A dry spell
While hurricanes have dumped buckets of rain on the Eastern Seaboard, Southeast Missouri has been parched. August rainfall recorded for Cape Girardeau totaled 6.15 inches in August, but only 0.02 of an inch was measured in September. Last year the area had 16.52 inches of rain during August and September.
The lack of rain has officials worried that the dry ground will pose an increased risk for fire hazards. As people begin to start raking leaves and burning them, the danger for an uncontrolled blaze rises. Some fire departments already are considering temporary burn bans until the area gets a soaking rain. Sikeston officials already have asked residents not to burn leaves or trash because of the dry conditions.
While firefighters might fret over the danger of a dry spell, some farmers are glad for it. The dry conditions mean area farmers have good conditions for harvesting crops. Yet the lack of moisture also means less yield for other crops in some instances because the rain hasn't nourished the fields. Late soybeans might not have a good yield because there hasn't been enough rain for the plants to mature. And wheat could be affected unless it rains soon.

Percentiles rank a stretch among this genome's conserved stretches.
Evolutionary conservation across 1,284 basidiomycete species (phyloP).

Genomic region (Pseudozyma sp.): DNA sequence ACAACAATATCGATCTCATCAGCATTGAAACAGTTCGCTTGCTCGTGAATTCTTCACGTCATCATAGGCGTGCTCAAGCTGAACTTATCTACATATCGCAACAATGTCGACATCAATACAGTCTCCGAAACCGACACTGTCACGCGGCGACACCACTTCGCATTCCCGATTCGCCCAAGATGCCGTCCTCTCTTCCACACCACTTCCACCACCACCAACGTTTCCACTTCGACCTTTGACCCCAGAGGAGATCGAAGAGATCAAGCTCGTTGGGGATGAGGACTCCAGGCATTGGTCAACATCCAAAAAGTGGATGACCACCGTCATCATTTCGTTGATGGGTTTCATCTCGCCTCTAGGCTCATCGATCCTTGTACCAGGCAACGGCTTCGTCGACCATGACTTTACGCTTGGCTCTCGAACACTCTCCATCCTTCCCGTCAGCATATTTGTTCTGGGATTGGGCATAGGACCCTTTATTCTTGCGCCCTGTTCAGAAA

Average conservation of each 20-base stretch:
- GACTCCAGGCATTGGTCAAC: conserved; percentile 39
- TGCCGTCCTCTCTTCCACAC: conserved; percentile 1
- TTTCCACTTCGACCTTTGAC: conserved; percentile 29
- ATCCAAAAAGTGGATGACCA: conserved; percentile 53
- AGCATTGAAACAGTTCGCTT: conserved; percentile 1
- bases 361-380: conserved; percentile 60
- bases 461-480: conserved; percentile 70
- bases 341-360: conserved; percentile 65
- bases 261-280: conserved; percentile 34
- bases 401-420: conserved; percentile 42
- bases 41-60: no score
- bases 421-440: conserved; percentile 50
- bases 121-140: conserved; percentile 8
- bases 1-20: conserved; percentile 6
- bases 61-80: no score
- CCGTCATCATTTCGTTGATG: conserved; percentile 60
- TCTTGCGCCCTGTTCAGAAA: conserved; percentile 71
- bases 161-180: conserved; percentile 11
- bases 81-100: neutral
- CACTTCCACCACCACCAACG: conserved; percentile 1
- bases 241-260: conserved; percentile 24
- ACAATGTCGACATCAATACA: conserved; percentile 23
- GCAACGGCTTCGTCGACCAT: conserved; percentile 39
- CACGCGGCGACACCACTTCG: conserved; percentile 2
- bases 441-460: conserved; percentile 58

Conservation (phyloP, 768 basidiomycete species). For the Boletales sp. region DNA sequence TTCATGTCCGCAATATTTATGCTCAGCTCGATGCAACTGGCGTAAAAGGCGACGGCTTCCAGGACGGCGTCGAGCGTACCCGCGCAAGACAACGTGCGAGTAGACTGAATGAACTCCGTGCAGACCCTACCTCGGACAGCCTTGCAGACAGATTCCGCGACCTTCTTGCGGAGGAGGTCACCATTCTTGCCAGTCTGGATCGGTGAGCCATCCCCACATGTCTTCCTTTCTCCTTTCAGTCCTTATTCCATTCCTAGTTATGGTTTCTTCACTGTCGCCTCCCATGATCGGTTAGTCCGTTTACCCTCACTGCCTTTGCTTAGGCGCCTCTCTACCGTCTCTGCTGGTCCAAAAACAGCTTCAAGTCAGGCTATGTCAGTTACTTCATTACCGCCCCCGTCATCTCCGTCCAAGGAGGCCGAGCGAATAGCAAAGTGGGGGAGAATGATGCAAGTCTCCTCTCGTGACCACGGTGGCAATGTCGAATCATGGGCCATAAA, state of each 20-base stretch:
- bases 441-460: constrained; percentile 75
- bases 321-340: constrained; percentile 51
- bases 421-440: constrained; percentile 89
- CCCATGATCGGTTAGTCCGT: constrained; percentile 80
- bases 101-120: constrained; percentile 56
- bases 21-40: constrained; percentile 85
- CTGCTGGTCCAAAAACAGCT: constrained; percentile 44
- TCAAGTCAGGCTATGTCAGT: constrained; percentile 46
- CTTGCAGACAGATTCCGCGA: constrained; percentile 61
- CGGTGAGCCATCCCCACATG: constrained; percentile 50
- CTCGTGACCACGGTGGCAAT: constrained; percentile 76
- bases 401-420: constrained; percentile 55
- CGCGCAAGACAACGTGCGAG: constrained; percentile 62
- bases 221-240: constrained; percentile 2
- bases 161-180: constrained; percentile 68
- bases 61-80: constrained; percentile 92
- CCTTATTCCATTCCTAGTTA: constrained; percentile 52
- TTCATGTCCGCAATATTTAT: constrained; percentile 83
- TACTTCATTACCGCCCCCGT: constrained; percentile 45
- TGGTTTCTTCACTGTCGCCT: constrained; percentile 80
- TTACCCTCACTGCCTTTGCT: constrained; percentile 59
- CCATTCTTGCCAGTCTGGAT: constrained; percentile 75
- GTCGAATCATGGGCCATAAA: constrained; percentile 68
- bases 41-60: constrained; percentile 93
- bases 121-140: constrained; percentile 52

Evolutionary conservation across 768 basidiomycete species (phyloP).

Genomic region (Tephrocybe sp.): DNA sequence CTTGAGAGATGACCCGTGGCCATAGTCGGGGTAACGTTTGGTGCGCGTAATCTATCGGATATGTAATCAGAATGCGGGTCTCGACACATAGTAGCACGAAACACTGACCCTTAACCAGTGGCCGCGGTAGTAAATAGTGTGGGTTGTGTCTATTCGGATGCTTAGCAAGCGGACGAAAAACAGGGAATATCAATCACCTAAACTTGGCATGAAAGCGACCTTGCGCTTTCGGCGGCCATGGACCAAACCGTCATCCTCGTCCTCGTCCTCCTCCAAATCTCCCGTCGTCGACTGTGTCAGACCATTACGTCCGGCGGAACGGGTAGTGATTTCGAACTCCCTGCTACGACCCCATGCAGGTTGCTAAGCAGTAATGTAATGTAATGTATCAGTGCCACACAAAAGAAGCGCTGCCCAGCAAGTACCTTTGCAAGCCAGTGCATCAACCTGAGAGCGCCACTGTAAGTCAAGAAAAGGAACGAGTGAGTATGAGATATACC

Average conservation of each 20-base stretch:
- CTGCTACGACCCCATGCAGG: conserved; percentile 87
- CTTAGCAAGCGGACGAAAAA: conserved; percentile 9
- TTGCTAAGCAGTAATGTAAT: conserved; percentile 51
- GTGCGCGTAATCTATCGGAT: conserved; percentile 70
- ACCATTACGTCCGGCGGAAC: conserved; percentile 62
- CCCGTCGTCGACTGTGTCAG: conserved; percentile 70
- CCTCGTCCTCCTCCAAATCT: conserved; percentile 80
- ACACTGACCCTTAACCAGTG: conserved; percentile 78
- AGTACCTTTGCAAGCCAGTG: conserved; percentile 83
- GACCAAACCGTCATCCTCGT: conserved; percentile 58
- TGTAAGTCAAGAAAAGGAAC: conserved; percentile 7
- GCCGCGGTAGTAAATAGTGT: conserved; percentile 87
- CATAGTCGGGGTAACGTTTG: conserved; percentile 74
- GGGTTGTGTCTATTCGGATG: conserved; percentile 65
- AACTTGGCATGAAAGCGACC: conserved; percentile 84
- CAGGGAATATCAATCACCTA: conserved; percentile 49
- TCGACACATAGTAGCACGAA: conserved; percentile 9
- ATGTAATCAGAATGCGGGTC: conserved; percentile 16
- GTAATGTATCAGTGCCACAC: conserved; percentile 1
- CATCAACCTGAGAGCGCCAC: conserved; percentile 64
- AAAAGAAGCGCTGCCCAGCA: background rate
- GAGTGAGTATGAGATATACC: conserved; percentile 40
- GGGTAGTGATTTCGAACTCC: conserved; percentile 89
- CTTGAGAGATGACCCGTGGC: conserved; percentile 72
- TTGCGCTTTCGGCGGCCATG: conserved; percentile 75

Regardless of whether you favor the cool, dry autumn or would prefer more rain, take caution to be safe during such dry weather. Even the smallest spark can lead to a blaze when rain hasn't fallen in weeks.